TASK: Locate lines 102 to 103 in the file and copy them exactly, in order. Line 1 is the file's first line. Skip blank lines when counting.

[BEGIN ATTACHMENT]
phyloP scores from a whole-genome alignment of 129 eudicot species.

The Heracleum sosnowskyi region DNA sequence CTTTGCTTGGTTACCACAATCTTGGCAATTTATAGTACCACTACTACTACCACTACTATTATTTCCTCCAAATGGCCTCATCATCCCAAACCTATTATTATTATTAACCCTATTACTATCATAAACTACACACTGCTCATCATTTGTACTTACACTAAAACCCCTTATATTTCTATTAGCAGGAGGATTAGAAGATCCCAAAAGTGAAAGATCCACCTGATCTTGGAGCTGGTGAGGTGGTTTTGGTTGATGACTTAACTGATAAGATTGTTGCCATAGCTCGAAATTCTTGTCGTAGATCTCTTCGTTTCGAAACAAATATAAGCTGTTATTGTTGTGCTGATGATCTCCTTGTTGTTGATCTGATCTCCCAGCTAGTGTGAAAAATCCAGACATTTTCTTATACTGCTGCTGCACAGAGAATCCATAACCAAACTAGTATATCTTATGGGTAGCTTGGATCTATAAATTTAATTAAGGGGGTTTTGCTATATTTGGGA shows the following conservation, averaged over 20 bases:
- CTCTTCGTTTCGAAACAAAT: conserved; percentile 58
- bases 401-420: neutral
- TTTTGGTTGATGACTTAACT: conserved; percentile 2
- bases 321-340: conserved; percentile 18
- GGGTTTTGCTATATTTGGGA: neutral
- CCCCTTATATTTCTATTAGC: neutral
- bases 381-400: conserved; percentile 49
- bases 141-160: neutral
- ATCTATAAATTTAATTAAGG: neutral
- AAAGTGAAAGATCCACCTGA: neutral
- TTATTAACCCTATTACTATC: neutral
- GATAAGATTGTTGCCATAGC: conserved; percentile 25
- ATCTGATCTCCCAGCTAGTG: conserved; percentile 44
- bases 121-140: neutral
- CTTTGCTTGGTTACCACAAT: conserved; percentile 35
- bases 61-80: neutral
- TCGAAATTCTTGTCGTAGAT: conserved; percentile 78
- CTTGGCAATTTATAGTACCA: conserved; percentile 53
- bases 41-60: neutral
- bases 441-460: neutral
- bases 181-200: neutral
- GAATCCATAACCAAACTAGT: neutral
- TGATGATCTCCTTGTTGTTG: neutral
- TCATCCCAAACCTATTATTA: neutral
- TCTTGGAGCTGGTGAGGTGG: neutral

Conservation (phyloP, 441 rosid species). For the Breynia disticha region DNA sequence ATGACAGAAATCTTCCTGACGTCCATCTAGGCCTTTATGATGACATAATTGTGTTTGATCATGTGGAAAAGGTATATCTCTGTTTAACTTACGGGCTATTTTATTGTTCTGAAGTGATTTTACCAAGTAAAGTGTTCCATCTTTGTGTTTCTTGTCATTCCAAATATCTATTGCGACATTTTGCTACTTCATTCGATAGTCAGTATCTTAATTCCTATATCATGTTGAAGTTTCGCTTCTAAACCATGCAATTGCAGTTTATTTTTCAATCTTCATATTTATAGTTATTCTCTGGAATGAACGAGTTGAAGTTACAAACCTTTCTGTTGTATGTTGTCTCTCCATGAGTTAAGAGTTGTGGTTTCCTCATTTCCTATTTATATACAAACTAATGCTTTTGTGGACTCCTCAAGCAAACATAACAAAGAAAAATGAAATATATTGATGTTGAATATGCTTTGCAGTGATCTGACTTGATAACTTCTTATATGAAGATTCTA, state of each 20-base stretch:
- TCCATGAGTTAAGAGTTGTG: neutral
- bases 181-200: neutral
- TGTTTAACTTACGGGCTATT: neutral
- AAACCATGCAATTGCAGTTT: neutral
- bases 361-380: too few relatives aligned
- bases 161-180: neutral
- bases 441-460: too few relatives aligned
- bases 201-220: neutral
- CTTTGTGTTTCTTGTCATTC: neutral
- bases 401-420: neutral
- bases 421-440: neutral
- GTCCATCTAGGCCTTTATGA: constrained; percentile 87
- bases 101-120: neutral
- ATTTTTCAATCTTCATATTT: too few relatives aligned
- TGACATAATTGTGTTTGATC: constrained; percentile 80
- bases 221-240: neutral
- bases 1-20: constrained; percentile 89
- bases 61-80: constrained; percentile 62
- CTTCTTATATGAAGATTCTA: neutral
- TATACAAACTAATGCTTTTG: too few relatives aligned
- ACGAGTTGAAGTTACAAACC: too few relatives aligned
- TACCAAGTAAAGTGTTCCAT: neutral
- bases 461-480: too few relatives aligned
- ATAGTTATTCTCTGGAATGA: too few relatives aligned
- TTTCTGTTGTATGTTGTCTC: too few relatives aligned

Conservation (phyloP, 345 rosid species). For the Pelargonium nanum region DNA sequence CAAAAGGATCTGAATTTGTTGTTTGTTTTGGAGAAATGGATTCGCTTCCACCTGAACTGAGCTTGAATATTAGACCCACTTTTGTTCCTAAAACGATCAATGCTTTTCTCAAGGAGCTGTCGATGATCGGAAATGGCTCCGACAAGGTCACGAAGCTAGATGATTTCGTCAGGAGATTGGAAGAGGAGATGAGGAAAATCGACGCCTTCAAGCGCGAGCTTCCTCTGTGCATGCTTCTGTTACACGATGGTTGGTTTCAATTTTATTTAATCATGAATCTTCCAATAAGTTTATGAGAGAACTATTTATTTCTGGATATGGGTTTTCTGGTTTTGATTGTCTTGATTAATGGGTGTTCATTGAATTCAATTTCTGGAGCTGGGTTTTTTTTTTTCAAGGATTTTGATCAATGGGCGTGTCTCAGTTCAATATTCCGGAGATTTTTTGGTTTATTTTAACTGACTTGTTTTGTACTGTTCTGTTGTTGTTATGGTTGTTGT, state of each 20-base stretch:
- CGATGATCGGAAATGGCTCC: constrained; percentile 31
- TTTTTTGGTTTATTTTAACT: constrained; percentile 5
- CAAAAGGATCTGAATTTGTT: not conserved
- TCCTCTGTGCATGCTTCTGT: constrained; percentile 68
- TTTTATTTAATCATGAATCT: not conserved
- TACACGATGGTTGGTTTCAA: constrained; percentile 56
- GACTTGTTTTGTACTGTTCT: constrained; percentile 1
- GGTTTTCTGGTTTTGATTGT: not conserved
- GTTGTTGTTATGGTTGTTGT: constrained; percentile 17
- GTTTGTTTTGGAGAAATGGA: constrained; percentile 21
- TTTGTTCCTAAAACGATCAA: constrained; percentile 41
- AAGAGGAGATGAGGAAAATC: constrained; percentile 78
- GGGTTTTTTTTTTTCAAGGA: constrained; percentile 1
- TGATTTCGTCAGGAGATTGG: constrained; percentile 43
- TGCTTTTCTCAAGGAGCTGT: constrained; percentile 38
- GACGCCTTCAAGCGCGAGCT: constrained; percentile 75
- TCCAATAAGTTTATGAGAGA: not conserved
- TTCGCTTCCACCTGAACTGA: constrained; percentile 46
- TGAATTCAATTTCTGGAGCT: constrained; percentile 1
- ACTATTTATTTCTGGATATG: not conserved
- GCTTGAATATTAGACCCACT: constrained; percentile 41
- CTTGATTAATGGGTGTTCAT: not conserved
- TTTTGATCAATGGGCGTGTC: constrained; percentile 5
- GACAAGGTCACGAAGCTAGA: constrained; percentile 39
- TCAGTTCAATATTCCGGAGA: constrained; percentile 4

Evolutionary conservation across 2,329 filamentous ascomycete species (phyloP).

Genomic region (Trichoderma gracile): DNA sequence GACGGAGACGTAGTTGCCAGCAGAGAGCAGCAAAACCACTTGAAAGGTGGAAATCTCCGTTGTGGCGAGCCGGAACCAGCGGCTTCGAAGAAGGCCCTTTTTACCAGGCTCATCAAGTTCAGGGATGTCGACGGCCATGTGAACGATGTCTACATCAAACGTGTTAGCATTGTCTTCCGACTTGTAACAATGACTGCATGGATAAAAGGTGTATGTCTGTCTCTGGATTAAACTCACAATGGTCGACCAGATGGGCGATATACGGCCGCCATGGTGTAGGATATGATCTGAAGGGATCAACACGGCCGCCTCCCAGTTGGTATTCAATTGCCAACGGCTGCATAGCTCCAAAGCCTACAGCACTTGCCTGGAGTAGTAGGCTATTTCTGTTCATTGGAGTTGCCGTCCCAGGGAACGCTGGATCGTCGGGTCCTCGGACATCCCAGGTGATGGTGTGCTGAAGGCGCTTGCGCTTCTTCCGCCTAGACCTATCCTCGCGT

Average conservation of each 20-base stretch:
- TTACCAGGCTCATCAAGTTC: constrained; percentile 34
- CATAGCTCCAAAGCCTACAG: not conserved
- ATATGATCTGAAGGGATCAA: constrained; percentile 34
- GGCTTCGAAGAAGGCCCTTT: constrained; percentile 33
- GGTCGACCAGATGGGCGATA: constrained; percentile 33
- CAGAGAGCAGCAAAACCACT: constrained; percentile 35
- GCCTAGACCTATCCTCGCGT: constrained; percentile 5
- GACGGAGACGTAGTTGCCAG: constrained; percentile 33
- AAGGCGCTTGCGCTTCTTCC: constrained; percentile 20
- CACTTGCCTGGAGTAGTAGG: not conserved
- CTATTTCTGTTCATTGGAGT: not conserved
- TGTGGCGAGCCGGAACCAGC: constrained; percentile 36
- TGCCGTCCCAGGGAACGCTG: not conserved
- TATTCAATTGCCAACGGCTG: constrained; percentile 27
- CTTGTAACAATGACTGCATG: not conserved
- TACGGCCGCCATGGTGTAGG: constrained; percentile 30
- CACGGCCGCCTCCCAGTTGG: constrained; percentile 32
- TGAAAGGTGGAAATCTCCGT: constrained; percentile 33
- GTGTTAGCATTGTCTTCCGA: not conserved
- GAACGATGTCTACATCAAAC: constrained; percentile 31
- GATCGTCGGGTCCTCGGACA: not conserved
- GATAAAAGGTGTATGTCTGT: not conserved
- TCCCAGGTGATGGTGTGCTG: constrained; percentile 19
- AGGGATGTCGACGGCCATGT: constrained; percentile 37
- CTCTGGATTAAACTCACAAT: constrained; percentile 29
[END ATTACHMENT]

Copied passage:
- GAACGATGTCTACATCAAAC: constrained; percentile 31
- GATCGTCGGGTCCTCGGACA: not conserved